SIMPLE WISDOM

posted by / Magazine / November 7, 2003

Kelly Slater is standing in front of a hushed adoring crowd, hanging on his every utterance, at the Sun Theatre, in Anaheim, CA. It’s the ’02 Surfer Poll Awards night, and for the first time in 10 years Slater hasn’t won first place — occasion for a deep, heartfelt, reflective pronouncement from the Wonder Boy to 2000 or so of the heaviest hitters in the US surf industry. Suddenly, Mick Fanning wanders on stage, pissed to the eyeballs, like it’s a Kirra Boardriders club meeting or something, and starts calling the speaker “{{{Jimmy}}} Slade” — Kelly’s old “Baywatch” character. Kelly stops his speech and allows Mick to come up and share the podium, throws a friendly arm around him and asks what would happen if Kelly showed up in Australia and acted like that.

“You’d get laid!” Mick retorts. In the serious world of US surf commerce — where surf stars don’t just surf; they’re seamless, flawless icons for a multi-billion dollar business — this was considered a serious black mark against Mick’s career. “It was an interesting turning point that’ll have historical relevance down the track,” observed one surf journo on the scene. “Kelly’s speech, essentially a commemoration of the New School era and their clean living and respectfulness, was cut short by a newer school that doesn’t embrace all of those ethics.”

“Made the biggest dickhead of myself. Dick of the year goes to me,” Mick concedes. “There was free drinks. Everything goes wrong with that shit — vodka and Red Bull. I think a lot of people were blown out with what I did. Whatever I could have done wrong I did wrong . . .Cory and {{{CJ}}} and myself tackled Andy when he won the Poll. Some people were just so freaked out, like, ‘You can’t do that at these things.’”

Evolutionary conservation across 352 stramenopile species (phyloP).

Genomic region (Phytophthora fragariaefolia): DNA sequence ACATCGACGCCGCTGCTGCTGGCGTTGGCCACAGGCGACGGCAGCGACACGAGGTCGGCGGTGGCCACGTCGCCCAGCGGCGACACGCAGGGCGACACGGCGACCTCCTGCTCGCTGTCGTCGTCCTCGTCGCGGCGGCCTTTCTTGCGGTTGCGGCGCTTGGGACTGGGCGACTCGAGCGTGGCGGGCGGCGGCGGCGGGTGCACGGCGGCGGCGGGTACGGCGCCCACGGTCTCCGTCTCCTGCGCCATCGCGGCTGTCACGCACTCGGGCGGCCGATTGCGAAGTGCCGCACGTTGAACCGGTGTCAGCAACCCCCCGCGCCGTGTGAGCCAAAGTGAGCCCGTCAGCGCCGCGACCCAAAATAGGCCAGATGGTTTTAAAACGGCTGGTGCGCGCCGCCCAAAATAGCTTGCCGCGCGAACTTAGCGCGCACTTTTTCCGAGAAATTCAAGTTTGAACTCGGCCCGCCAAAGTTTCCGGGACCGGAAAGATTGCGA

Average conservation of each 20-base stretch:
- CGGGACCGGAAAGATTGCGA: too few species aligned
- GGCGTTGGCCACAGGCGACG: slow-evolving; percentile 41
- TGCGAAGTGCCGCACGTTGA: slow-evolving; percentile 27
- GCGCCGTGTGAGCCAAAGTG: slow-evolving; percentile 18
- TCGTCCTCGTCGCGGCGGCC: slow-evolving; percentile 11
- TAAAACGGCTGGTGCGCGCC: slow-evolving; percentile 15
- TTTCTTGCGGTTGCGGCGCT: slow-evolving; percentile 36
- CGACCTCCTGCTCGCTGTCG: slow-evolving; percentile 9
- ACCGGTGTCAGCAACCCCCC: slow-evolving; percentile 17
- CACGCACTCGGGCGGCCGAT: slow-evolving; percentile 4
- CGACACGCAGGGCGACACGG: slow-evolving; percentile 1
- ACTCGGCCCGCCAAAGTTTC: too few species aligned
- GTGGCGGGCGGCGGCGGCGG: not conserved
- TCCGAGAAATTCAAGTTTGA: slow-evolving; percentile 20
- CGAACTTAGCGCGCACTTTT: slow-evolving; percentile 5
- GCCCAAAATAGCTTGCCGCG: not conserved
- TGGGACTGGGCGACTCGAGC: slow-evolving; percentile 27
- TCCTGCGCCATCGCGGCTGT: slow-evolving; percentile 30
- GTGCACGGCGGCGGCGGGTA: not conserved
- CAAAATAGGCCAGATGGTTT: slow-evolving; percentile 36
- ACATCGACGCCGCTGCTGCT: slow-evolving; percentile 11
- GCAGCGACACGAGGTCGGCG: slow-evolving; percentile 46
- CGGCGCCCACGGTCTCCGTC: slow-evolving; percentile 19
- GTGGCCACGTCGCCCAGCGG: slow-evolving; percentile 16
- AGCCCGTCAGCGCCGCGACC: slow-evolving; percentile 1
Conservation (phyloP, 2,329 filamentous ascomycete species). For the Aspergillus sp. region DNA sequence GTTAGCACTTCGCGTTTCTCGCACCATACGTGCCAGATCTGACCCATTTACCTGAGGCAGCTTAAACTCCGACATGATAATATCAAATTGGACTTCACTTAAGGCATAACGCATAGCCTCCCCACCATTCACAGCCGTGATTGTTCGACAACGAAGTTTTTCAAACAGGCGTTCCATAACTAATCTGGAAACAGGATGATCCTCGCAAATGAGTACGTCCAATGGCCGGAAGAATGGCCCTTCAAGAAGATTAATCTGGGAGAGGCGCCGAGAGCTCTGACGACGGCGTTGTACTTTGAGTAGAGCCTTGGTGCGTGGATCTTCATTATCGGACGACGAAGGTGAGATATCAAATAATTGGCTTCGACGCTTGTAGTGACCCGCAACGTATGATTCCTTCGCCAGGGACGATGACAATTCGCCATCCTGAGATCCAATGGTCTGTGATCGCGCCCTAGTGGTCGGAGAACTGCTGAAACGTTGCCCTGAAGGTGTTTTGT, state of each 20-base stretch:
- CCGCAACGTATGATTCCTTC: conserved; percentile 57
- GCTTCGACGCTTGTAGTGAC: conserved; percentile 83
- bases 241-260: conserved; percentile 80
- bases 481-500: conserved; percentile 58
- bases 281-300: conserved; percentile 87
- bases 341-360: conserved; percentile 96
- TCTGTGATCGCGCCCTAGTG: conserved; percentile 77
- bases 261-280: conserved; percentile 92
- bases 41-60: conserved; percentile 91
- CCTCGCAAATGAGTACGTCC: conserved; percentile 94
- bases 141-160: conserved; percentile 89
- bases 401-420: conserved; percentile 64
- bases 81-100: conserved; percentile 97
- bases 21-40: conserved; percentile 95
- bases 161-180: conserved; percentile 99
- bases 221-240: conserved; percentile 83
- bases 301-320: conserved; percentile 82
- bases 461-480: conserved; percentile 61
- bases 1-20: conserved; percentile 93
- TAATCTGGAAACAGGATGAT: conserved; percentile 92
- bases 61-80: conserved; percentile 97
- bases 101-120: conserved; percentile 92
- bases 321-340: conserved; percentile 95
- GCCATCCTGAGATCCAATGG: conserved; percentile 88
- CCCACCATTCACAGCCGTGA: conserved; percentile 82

Mick ended up getting thrown out, despite finishing eighth in the Poll himself, and collecting the “Best Male Performance in a Video” for Fanning the Fire.

For some in the US, this was proof enough that the celebrated Coolie Kid was somehow unworthy of his sudden new status as surfing’s breakthrough performance pacesetter. Whatever his talent, he was too rough-edged and crude-mannered to be taken seriously as the next great surf hero.

This, dear readers, is precisely the kind of sanitized Seppo bleating that threatens to kill surfing’s maverick spirit. We are not, after all, running a Mr. Congeniality pageant here. That magnificently fiery bloodnut Mick Campbell reportedly had his contract cut at least partly for expressing anti-American sentiments — and this is merely the thin edge of the wedge. It is time to take a stand, before our surfing heroes are rendered a bunch of blemish-free, manicured choirboys.

Thus, in his defense, I have assembled a case that paints a much different picture than the plastered, irreverent Aussie we saw at the illustrious Poll. Sure, this picture has its rough-edges — and thank God for that. But it’s also a picture that shows an eloquent, deep-thinking sage for our times who cloaks his profundities beneath a veil of disarming simplicity. — Tim Baker

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